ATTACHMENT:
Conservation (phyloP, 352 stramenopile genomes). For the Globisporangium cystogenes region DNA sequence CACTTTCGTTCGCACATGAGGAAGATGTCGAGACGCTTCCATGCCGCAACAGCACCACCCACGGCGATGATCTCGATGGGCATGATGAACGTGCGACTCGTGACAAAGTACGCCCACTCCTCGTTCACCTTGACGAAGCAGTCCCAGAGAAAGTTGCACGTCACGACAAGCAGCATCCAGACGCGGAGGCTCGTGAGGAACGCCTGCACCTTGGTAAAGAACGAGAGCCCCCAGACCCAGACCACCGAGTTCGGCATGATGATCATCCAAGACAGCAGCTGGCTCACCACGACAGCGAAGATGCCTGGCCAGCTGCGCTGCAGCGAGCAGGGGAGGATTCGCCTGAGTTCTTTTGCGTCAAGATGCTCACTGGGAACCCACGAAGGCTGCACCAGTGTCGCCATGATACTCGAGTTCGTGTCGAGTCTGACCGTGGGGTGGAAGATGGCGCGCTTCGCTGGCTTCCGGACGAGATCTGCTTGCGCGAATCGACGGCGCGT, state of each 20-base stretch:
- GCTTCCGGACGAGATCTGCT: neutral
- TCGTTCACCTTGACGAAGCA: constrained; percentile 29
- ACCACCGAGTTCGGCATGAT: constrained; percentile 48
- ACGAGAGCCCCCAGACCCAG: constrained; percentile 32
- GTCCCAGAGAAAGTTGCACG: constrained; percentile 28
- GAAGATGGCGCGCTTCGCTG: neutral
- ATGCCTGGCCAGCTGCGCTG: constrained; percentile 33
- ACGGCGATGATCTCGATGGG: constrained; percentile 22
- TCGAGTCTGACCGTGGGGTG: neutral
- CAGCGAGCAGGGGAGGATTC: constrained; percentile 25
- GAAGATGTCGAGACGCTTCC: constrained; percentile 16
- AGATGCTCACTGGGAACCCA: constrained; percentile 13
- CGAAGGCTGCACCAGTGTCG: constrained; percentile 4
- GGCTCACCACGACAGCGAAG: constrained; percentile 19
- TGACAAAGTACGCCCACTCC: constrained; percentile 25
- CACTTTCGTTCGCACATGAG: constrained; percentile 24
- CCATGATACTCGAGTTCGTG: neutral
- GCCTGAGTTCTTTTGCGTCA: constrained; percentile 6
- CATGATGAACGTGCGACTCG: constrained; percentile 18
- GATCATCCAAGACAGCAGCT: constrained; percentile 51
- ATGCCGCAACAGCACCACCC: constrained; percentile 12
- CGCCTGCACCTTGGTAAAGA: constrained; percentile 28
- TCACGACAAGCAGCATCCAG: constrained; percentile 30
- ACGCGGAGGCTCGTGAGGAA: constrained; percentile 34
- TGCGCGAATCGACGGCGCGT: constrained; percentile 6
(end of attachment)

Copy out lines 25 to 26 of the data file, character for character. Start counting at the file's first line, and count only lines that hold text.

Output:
- ACGCGGAGGCTCGTGAGGAA: constrained; percentile 34
- TGCGCGAATCGACGGCGCGT: constrained; percentile 6